Saturday, 27 September 2014

The Adventures of Rupert Bear [1]

Wrong. Not Bear but Street
Bristol, like Exeter, Plymouth, Sheffield, Coventry and others suffered badly from enemy air raids during World War 2.
The central shopping area was badly damaged and, post war, a major rebuild was put in place replacing older shops etc ...
... with shiny modern concrete buildings. This area was known as Broadmead. In the 1930s the first sections of an "Inner Circuit Road" were created. The blue line on this 1930s map extract shows the ultimate extent of the change ...
... and the later addition of a link to the M32, top right. In 1936/7 an act of disgraceful urban vandalism created a brand new route through the beautiful Queen Square. Magnificent houses were demolished at the south eastern and north western corners and a main road slashed through the central gardens (dotted red line).
Wiser counsel eventually held sway and in 2000 traffic was diverted outside the square and the gardens restored.
Much of the post-war architecture was "brutalist late 50s early 60s" and has become tired and dilapidated. One of the modernist-turned-ugly features was a high level walkway and foot bridges crossing Rupert Street and Nelson Street.
In the 1960s and 1970s there were grandiose plans to separate pedestrians from traffic using high-level concrete walkways or decks. The vehicles would have the ground level, while pedestrians would move around central Bristol on ‘walkways in the skies’. At the middle of this system would be a huge plaza, up in the air above the (ex Tramway) Centre ...

... from the end of Baldwin Street almost as far as Colston Hall. It was, at the time, considered a bold and modern vision. A furious public campaign against it at the time and the financial crises of the early 1970s killed the idea off completely.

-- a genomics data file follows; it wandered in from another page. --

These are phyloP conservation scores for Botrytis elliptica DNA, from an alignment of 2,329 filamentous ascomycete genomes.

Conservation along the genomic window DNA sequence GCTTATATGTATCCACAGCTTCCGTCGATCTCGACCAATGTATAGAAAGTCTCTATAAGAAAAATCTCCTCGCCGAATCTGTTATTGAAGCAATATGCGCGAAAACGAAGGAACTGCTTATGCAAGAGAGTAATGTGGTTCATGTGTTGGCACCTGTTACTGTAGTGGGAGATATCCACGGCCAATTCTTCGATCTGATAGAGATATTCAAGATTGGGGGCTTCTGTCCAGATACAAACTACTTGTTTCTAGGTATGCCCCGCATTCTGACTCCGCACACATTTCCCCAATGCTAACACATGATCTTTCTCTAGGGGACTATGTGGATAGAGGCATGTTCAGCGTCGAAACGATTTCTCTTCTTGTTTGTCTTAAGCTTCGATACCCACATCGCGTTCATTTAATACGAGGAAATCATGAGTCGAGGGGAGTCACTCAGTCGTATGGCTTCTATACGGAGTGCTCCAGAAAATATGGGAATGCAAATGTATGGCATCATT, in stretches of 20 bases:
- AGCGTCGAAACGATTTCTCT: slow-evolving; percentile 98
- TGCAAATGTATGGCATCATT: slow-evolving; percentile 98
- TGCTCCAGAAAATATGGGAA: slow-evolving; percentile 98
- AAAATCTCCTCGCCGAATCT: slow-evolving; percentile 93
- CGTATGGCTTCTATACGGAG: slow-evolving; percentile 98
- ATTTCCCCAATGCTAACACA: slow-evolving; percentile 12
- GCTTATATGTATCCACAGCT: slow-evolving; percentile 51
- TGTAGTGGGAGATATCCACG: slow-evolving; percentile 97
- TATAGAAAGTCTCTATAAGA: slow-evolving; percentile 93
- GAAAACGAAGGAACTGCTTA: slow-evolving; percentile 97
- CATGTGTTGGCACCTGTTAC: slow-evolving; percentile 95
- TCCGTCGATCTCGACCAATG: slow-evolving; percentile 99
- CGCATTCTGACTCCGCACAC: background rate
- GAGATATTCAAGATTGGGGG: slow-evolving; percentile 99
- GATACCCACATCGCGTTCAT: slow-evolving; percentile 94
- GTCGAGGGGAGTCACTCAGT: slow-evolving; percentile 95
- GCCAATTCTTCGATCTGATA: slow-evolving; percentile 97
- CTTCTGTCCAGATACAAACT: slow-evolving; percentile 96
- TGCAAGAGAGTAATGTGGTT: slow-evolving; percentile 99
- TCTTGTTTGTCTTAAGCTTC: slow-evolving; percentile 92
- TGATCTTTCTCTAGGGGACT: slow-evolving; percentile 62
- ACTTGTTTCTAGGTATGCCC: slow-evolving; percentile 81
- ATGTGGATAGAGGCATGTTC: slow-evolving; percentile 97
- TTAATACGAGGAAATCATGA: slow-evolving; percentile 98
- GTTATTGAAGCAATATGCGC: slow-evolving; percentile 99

It is this somewhat horrifying headline that caught fbb's eye as he perused a selection of First Bus news items.

Bus users advised to leave more time
for important journeys this weekend

Local bus operator First West of England is advising bus users who are planning to travel into and around central Bristol this weekend (27/28 September) to allow extra time for important journeys. The advice comes as First considers the impact of a weekend road closure on its services.
From 9.30pm on Friday 26 September until 6.30am on Monday 29th September, part of Rupert Street in Central Bristol will be closed (between Bridewell Street and Christmas Street). This is due to the demolition of a concrete walkway connecting the buildings on either side of the road, which is being done as part of planned redevelopment work.

The development is substantial and will fill much of the area between Rupert Street and Nelson Street.
In the indicative sketch above, Rupert Street is on the left; the bridge has been removed and is replaced with a pedestrian crossing and central reservation. A rebuild is long overdue and the whole area, including the distinctive NCP car park ...
... opposite the development area, have been described as "an architectural disaster".

Rupert Street is a significant and busy "bus" road southbound; Nelson Street is ditto northbound; which is why First Bus has issued its warning of doom and potential disaster.

As we shall see tomorrow!
Breaking News
Hit a Man When He's Down?
Poor old Western Greyhound [WG], once an example of all that is superb about independent bus operation, has been going through tough times. First Bus seems to be flexing its newly toned muscles for a contretemps with its hitherto peaceful neighbour.